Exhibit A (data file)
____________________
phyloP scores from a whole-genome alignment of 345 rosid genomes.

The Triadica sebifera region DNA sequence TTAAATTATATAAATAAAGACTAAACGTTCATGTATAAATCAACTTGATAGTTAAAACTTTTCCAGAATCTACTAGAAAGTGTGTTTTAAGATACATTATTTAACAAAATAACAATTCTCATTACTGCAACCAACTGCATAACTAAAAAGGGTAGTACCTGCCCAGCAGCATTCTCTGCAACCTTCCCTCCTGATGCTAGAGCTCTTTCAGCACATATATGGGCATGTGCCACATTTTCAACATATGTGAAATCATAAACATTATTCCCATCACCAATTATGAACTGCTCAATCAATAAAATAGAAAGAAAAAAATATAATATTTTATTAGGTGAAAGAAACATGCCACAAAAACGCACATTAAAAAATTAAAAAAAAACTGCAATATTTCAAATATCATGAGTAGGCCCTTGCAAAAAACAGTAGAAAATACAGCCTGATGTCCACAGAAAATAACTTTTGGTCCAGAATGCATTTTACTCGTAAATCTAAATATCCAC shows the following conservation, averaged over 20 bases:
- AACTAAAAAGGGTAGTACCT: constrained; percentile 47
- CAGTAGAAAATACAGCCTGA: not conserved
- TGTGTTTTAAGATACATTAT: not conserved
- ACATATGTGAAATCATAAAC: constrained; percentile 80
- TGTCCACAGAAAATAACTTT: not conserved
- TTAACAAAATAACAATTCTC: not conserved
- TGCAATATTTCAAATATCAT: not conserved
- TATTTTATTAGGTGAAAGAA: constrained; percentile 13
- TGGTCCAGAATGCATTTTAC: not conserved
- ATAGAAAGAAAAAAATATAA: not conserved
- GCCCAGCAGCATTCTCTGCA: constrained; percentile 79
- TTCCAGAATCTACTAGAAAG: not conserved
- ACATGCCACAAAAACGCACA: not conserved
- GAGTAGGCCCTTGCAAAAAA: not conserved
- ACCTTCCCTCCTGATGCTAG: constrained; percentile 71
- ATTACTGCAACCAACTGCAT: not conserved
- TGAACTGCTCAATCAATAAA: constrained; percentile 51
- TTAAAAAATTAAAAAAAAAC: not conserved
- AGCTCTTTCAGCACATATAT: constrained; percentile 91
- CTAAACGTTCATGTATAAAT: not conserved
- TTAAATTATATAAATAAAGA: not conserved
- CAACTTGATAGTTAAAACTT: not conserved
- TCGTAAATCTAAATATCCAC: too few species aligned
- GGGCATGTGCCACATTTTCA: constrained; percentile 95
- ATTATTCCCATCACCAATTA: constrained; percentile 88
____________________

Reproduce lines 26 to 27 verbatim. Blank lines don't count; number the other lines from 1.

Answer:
- GGGCATGTGCCACATTTTCA: constrained; percentile 95
- ATTATTCCCATCACCAATTA: constrained; percentile 88